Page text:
Students at the University of Wisconsin face lower levels of debt in comparison to national and state averages, a new report shows.

The report from the Institute for College Access used federal data from both public and private four-year institutions, showing the nation’s average debt for the graduating class of 2012 is $29,400, while Wisconsin’s statewide average is $28,102. In comparison, the UW data digest shows UW’s average total debt was $26,625.

Michelle Curtis, the associate director at the Office of Student Financial Aid, said UW students usually do a good job of repaying these loans because students get a good education and get jobs post graduation.

“One way I approach student debt is: There’s a certain amount that is acceptable as an investment in your own future and it’s just a question of how much of a burden is that based on what field you’re going into and did you borrow responsibly or not,” Curtis said.

The report indicates a heavier concentration of debt in the Midwest and Northeast regions partly due to a larger amount of costlier private institutions.

UW’s tuition costs in 2012-13 for in-state undergraduate students was $10,403 and $26,653 for out-of-state undergraduate students, both lower than other Big Ten Institutions.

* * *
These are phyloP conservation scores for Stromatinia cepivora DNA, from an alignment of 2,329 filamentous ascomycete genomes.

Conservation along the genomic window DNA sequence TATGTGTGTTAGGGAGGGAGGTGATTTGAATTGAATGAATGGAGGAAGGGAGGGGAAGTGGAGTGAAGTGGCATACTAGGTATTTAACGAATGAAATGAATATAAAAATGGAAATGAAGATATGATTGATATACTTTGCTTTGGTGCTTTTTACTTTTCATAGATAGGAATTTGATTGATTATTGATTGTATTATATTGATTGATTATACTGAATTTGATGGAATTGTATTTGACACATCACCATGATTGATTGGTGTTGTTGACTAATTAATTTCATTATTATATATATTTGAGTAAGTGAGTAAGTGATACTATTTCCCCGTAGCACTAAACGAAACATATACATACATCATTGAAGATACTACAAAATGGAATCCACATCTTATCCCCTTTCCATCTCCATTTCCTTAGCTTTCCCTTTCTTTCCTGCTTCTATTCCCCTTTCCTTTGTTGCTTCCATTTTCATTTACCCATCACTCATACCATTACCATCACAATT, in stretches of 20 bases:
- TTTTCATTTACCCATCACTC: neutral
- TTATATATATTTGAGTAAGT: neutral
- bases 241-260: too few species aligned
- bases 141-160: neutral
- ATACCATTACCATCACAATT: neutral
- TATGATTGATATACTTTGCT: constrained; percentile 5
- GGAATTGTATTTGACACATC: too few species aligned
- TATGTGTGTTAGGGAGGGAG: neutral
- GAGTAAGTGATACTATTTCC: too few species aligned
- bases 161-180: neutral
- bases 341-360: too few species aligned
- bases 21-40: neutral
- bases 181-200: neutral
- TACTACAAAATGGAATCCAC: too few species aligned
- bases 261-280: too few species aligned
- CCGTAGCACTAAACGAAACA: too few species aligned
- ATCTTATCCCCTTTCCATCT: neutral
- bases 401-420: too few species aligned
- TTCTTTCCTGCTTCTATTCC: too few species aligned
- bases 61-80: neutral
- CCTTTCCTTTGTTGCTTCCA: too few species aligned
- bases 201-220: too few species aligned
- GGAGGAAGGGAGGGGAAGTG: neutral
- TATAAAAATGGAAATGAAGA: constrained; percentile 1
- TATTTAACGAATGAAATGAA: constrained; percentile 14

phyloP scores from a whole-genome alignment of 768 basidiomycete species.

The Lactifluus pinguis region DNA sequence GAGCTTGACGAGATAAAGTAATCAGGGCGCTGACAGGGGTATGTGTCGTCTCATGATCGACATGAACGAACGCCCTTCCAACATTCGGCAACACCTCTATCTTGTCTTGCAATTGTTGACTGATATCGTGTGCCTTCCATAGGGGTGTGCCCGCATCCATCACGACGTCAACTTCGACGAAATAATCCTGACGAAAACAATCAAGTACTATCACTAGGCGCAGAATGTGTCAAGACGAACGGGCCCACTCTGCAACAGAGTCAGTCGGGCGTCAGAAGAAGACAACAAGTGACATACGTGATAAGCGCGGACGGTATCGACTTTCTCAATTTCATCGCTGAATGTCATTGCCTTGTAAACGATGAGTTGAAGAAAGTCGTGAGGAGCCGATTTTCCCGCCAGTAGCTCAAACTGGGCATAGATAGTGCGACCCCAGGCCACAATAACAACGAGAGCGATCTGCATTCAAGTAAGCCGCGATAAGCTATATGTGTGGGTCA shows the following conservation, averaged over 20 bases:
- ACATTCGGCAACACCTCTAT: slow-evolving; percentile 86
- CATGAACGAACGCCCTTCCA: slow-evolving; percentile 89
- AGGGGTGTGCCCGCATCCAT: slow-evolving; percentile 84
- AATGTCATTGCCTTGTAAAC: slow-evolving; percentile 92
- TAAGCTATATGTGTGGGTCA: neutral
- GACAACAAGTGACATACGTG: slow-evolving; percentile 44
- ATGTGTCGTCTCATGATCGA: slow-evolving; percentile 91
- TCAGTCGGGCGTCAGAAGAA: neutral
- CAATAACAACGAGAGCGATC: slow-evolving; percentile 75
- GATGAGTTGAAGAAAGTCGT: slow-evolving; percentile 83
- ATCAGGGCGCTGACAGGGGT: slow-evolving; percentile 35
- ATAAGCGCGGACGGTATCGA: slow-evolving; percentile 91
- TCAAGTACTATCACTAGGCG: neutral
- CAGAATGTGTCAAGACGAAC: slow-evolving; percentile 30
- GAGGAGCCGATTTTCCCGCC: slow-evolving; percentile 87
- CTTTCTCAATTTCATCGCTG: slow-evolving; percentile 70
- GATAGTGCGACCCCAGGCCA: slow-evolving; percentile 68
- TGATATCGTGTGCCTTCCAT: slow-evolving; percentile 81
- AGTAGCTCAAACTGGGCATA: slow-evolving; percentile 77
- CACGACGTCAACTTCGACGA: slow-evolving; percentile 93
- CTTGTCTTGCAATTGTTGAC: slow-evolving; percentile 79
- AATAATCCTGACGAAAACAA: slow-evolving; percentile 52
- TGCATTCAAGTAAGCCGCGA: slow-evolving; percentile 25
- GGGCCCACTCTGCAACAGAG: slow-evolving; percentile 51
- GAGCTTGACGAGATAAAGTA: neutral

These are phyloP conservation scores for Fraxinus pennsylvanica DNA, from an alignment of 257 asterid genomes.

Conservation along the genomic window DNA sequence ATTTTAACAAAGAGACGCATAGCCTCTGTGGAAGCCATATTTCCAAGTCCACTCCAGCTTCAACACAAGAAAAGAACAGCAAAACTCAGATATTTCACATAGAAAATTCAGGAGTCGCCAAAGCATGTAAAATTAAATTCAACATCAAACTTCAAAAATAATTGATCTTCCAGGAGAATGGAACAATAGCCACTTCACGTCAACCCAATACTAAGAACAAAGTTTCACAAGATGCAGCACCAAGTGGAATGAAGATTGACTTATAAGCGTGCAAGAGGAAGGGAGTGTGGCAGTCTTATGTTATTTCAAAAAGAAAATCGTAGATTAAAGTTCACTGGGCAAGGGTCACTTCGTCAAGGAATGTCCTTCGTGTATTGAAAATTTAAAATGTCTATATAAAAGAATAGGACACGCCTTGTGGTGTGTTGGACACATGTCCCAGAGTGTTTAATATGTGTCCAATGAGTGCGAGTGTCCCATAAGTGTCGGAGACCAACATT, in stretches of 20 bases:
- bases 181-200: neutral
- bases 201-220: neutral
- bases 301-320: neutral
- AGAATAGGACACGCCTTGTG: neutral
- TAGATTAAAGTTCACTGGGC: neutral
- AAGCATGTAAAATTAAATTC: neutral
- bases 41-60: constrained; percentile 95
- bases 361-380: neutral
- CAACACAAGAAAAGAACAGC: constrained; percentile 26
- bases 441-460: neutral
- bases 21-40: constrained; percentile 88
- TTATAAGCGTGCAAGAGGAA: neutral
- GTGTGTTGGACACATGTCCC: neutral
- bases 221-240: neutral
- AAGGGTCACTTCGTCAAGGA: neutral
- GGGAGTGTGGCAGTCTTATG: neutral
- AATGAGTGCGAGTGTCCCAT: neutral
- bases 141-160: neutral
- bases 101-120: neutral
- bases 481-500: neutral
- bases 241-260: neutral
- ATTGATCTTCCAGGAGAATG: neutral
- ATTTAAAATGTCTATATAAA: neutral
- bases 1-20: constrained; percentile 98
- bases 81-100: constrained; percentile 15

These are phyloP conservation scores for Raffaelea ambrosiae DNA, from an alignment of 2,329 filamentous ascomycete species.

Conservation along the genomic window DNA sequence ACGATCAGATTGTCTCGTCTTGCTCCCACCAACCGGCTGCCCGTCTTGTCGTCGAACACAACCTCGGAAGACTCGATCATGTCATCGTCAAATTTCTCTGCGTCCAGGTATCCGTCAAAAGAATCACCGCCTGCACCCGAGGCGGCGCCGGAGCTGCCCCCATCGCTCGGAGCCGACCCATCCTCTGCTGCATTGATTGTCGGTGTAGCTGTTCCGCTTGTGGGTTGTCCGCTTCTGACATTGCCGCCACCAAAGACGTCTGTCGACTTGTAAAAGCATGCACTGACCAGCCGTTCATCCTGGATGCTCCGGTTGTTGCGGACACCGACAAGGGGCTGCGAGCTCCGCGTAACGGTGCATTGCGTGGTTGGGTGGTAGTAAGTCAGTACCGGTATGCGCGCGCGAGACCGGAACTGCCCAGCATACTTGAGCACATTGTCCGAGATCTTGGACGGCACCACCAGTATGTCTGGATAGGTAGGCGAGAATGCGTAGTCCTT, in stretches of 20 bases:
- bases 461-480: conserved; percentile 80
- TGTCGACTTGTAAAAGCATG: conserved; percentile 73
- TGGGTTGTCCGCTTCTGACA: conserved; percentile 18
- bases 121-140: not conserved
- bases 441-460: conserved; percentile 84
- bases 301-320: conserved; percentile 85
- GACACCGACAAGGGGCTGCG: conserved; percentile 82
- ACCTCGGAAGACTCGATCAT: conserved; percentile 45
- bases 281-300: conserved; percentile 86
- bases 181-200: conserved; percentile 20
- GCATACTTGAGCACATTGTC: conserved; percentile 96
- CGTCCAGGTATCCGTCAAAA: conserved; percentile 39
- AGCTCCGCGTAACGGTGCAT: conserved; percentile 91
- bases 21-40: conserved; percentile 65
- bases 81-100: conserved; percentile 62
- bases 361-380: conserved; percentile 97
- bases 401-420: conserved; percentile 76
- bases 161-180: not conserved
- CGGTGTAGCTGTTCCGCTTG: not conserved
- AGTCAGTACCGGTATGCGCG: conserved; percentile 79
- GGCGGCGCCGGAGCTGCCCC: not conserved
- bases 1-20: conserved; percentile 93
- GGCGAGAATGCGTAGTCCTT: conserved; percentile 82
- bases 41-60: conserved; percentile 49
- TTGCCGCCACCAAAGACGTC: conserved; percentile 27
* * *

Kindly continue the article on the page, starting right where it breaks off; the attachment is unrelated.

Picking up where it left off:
Susan Fischer, UW financial aid director, said some states’ student debt levels were higher because they do not have strong student grant programs, though even those with good programs could have high debt levels.

On average, out-of-state students try to graduate earlier in attempts to keep their costs of attendance low, Curtis said. Conversely, she said they might be borrowing more money because of the higher level of tuition costs, which could contribute to the high level of student debt.

In the 2012-13 academic year, undergraduate enrollment was 30,441 and of that, 56 percent completed the Free Application for Federal Student Aid. Of the percentage of UW students applying for aid, about 38.7 percent or 11,780 students received need-based aid, the digest said.

The digest shows $106,407,029 was distributed to 12,632 UW students in Federal Unsubsidized Stafford Loans alone.

One contributing factor to high debt levels post-graduation is students borrowing the maximum amount awarded simply because they can, Fischer said.

“When you do the FAFSA, it gives you an expected family contribution and that determines your need,” Fischer said. “We have families that have a very high expectation, that have no financial need, but still borrow the maximum.”

Curtis said several repayment plans exist through the Federal Student Aid programs, a division of the U.S. Department of Education. These plans hinge on several factors focused mainly on income, she said.

Most plans bind students into up to a 10-year, fixed monthly repayment process, Fischer said. Figures from the Federal Student Aid website show a maximum repayment period for student debts ranging from $20,000 to $40,000 is about 20 years. Income-based repayment plans are a huge asset to assist students in paying back their loans, she said.

If students are delinquent on payments, their loans default, Fischer said.

“The default rate for our students right now is about 1 percent. So that means 99 percent are paying their loans back. That’s phenomenal,” she said.

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